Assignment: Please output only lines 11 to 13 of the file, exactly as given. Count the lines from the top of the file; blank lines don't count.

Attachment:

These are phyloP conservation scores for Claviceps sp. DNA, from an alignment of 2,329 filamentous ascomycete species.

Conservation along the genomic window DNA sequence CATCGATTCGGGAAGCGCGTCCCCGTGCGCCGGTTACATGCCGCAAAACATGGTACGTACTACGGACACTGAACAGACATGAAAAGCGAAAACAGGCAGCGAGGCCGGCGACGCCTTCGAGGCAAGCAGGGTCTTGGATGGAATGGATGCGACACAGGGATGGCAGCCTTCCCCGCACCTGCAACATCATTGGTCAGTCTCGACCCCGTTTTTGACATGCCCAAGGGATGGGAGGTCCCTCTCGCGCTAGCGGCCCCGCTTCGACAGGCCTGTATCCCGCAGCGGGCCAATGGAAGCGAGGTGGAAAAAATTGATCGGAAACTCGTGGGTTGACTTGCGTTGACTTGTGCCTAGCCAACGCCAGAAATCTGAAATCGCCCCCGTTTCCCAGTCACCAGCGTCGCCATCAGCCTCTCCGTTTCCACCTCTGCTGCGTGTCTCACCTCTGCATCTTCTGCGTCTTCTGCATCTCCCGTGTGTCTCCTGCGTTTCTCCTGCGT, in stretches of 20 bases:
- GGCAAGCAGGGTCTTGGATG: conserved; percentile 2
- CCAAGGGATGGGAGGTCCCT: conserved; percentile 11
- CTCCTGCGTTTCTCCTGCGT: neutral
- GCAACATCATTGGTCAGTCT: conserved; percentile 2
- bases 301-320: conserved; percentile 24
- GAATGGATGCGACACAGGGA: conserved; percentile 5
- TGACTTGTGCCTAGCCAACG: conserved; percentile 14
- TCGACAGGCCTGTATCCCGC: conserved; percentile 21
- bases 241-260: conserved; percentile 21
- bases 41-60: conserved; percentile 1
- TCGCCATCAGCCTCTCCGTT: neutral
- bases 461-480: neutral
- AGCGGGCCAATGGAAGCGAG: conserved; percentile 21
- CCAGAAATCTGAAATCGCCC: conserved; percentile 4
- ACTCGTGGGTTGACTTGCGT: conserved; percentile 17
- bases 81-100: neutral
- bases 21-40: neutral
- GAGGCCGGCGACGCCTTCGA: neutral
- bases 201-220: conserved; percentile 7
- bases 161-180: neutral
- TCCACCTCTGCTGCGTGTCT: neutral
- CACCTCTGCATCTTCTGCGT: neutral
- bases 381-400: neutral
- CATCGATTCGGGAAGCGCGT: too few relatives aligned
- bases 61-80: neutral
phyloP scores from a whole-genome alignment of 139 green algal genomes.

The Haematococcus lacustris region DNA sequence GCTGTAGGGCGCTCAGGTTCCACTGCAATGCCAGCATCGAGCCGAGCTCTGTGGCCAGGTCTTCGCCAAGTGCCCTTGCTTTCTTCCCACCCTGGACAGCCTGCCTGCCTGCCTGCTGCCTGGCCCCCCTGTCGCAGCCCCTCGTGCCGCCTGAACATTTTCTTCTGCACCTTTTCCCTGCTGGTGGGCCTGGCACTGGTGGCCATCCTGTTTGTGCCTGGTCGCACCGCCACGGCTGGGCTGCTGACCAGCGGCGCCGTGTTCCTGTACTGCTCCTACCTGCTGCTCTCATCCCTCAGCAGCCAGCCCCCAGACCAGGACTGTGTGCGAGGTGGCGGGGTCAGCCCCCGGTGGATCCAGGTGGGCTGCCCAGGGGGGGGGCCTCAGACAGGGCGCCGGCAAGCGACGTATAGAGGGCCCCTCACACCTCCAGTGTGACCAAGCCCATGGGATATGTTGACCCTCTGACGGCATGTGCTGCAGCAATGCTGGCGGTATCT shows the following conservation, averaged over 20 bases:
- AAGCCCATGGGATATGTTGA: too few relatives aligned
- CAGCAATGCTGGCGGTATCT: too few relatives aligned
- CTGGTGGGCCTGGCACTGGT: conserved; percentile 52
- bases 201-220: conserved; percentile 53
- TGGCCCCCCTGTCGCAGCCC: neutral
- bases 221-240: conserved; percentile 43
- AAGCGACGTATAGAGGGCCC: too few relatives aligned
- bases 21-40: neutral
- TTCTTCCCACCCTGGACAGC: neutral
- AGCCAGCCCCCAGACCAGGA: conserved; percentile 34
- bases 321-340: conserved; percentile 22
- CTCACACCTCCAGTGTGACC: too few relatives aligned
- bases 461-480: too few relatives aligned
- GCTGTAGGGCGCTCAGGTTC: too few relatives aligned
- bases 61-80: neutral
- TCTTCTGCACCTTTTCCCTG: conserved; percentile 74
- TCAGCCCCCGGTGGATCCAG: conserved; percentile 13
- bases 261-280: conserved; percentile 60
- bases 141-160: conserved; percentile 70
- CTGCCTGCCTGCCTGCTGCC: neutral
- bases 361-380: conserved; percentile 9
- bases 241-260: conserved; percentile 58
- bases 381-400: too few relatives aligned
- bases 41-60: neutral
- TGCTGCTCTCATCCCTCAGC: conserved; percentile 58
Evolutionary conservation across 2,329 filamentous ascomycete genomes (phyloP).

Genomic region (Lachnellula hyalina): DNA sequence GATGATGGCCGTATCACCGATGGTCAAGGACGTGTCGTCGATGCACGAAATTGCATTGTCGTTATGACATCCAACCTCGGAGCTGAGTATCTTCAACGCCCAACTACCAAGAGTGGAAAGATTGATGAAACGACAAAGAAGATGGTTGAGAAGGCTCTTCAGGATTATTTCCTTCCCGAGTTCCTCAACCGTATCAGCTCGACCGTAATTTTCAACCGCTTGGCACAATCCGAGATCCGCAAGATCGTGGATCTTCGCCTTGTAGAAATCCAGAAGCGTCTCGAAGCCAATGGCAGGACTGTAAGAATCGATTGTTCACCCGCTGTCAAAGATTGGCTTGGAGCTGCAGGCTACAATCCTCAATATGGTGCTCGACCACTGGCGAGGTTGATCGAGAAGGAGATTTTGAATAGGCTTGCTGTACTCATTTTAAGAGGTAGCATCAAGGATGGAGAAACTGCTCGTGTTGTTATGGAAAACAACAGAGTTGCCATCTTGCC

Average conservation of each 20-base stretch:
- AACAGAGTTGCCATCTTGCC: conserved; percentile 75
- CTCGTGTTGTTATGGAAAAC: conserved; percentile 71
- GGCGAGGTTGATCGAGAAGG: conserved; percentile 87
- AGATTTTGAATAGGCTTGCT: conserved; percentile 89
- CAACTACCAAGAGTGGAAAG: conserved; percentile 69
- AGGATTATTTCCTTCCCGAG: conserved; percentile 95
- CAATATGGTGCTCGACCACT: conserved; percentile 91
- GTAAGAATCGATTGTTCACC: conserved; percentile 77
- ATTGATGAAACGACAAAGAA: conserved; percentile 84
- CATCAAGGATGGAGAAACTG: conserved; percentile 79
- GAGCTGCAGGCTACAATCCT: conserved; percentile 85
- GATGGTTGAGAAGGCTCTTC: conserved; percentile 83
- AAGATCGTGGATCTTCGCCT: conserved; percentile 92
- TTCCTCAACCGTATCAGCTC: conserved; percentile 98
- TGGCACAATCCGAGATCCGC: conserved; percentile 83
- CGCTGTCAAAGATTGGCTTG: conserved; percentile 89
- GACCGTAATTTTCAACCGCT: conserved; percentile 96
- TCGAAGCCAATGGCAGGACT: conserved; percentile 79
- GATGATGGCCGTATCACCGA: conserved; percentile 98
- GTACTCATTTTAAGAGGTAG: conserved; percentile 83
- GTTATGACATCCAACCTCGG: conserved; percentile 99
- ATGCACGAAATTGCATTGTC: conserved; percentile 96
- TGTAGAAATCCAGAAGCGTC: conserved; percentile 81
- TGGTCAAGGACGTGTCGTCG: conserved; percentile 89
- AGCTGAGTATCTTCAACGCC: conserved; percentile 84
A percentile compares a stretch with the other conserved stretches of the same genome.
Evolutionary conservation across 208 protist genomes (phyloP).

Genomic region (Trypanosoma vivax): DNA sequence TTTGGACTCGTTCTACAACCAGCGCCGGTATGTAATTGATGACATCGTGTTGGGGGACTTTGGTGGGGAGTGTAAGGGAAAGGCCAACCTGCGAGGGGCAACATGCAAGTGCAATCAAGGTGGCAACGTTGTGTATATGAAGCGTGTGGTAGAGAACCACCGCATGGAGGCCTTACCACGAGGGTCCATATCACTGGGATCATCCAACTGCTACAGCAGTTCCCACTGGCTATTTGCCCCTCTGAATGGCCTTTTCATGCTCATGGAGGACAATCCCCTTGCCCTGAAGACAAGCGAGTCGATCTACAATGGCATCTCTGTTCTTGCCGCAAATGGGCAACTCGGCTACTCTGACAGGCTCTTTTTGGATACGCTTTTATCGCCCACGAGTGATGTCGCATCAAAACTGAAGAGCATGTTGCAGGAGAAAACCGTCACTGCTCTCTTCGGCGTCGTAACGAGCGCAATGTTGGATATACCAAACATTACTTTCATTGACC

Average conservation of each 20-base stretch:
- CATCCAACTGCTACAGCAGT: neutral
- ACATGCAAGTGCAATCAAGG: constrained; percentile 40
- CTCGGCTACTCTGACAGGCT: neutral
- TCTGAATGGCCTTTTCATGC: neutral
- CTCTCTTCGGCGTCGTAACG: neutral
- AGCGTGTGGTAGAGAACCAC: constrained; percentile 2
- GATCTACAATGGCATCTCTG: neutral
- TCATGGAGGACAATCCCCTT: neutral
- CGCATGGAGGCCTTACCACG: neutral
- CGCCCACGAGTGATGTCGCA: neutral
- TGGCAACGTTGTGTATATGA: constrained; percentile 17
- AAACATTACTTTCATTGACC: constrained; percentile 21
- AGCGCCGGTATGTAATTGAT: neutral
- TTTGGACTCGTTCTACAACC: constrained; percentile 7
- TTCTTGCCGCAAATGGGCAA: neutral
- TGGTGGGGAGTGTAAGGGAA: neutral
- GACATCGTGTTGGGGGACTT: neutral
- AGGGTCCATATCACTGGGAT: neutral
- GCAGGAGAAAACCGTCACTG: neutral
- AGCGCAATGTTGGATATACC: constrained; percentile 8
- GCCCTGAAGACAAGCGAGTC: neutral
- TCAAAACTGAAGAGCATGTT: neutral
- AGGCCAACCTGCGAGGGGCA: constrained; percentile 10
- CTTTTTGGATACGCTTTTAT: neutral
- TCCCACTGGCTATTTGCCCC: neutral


- bases 241-260: conserved; percentile 21
- bases 41-60: conserved; percentile 1
- TCGCCATCAGCCTCTCCGTT: neutral